All good then?… Well…for a while! Things went wrong again after the birth of my first daughter. And worsened after the second arrived. Post natal depression is an utter bitch! 

The ride has been a bumpy one and with each episode of depression my ability to deal with it and recover has been dealt another blow. 

Of course all marriages have their ups and downs and ours has been no different. For a number of reasons there have been additional pressures and incidents. Counselling has provided more successful outcomes than in my previous experiences. But I remain on my anti depressants. 

I’m no longer ashamed. I wouldn’t be ashamed of a broken leg so I refuse to be ashamed that I have an invisible illness which affects my life each and every day. Yes it is mostly managed but it can still be unpredictable. 

In comparison to many, many people out there my depression is minor. People live every day with dreadfully debilitating mental health conditions. And whilst living with those conditions they are faced with the daily stigma that is attached to mental health issues. They are labelled and judged in a way that nobody would dream of doing to person going through any number of visible conditions.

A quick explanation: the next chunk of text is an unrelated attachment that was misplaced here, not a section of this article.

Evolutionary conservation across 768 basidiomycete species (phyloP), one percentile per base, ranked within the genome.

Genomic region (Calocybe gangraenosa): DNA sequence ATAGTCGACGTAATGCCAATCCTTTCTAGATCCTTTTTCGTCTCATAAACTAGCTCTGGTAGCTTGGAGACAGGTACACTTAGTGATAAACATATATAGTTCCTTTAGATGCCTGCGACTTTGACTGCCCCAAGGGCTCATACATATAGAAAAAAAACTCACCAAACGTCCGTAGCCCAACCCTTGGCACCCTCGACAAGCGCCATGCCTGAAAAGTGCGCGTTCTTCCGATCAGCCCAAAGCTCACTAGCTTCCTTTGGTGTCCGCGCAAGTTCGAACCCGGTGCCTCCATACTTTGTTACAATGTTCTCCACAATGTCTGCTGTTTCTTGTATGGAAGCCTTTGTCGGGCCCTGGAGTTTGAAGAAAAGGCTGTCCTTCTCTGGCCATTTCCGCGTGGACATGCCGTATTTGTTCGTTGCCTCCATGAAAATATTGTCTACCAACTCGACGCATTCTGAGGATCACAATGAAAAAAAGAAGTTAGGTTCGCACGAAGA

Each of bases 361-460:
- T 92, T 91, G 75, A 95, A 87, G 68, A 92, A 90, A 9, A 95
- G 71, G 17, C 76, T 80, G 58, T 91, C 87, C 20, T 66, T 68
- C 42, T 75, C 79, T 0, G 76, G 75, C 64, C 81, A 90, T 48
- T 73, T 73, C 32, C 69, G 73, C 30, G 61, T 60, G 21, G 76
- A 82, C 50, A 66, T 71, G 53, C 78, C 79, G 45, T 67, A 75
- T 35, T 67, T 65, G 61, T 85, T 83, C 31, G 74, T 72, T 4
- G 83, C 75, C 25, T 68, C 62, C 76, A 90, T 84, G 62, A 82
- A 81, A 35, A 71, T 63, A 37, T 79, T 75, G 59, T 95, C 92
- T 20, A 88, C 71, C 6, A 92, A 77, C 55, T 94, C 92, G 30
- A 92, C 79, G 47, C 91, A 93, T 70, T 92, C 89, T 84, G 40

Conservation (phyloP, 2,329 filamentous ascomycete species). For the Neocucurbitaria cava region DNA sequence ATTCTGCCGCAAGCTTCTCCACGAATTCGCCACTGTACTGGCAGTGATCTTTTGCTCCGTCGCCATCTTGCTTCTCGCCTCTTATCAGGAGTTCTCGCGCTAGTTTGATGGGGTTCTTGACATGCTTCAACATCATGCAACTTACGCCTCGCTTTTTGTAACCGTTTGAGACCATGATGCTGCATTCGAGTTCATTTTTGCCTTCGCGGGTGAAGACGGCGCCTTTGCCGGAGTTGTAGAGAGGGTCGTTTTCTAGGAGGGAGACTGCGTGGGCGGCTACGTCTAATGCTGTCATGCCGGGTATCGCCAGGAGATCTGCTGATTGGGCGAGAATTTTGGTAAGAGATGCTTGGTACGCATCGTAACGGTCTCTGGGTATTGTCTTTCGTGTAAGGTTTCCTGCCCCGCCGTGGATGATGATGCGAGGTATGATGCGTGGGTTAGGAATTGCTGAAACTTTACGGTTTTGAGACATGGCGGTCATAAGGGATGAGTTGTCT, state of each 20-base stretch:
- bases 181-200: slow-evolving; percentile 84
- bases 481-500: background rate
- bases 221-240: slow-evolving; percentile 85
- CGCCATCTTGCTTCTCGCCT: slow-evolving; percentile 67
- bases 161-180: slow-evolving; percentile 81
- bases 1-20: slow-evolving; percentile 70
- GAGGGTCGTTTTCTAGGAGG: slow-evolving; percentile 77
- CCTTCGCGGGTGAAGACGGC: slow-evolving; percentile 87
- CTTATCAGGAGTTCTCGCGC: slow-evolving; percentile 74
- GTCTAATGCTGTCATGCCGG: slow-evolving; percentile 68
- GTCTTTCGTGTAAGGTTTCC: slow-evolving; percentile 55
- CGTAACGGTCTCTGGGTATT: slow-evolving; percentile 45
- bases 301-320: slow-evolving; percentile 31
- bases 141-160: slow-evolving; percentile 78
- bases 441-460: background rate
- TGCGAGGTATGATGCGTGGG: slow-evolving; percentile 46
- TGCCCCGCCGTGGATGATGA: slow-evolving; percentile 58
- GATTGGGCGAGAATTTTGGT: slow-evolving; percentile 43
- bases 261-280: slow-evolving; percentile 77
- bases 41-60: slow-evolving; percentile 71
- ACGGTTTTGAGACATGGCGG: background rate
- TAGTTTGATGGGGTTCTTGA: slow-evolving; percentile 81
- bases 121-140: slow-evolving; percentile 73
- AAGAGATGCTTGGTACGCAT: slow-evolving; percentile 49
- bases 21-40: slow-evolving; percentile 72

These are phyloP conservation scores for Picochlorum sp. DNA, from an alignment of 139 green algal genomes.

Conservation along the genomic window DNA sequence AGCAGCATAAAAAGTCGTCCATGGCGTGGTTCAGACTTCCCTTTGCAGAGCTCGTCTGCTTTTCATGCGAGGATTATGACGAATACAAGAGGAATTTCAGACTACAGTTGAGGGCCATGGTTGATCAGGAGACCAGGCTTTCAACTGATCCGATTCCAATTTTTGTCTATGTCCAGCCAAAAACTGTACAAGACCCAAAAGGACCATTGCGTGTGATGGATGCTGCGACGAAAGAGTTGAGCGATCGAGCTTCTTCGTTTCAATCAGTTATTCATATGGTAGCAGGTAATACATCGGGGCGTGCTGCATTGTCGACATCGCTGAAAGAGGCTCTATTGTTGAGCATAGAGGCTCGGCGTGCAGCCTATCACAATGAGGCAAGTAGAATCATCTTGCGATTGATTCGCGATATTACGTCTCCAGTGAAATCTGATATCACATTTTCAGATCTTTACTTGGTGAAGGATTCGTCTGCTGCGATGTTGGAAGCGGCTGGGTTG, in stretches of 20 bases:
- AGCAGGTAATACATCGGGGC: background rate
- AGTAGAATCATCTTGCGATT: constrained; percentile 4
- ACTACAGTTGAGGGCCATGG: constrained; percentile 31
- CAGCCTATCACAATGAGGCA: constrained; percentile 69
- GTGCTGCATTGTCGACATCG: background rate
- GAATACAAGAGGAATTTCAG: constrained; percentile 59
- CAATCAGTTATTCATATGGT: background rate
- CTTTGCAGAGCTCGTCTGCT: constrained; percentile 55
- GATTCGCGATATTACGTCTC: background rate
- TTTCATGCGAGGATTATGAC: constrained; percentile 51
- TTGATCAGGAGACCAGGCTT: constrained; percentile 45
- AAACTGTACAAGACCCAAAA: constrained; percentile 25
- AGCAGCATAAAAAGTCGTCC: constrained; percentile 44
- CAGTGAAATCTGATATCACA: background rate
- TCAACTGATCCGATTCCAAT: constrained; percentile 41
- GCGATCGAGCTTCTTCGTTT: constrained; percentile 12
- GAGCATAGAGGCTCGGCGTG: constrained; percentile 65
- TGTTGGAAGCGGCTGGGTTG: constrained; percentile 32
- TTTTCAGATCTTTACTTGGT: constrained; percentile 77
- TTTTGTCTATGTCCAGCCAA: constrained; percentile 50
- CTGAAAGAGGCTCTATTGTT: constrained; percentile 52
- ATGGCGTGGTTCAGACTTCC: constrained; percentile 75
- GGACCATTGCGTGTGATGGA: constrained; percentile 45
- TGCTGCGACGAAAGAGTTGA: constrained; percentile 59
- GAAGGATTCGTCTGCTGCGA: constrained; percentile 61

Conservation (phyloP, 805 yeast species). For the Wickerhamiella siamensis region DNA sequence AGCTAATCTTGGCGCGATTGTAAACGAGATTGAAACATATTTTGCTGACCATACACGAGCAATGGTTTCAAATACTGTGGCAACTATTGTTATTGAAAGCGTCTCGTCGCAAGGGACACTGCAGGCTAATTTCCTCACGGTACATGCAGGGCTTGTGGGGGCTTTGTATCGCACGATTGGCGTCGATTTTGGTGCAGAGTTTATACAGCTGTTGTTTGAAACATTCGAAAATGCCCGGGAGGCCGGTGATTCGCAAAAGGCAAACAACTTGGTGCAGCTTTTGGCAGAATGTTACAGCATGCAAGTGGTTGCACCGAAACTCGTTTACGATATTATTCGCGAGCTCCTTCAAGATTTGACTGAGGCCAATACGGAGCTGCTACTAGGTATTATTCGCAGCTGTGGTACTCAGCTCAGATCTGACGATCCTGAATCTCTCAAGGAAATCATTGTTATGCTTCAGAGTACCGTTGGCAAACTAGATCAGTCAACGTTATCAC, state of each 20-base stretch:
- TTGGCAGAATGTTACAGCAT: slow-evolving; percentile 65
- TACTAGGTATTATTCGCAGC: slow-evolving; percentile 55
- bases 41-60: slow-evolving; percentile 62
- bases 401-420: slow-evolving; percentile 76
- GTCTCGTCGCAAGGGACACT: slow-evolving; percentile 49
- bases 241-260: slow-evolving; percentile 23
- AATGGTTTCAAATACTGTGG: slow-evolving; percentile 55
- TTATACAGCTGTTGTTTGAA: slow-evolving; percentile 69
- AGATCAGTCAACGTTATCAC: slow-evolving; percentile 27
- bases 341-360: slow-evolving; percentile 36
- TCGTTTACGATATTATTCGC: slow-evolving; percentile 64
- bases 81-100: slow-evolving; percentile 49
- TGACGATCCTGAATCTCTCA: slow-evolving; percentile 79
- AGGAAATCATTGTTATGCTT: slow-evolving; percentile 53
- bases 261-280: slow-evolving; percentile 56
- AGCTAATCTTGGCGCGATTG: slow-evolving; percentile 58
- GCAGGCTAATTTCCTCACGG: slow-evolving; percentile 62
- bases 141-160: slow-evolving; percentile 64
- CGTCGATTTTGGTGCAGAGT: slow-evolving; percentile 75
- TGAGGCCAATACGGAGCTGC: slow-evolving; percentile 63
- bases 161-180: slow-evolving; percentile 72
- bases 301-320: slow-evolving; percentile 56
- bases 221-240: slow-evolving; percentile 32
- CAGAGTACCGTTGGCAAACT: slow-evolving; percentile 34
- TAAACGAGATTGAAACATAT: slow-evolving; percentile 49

Mental health issues are vast and varied. Many sufferers just look for ways to get through each day. Some use coping techniques (such as diet & exercise) to function, others use meds and some need greater levels of support. Yes, sufferers might act a little strangely from time to time but not one of us knows ‘their’ stories. 

So, whilst we bury our heads in the sand or pretend that mental health issues don’t affect our life, lets remember that talking helps.

Talking helps sufferers feel accepted, gives them the chance to get help and support and includes them in ‘real life’.

#timetotalk is doing a fabulous job to break down barriers but there is so much more we could do. It’s time people weren’t ashamed of their conditions. 

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8 thoughts on “#TimetoTalk”

  1. OMG Liz. Reading this has just blown me away.It’s incredibly courageous to write what you’ve written. Mind-blowing courageous.

    It hits two very poignant points for me that has really made me think about some stuff that’s gone on in my life over the last 18-months.

    Your honesty in all of your blog posts is quite incredible, just know that this one in particular, will help a multitude of people that read it but don’t leave a comment.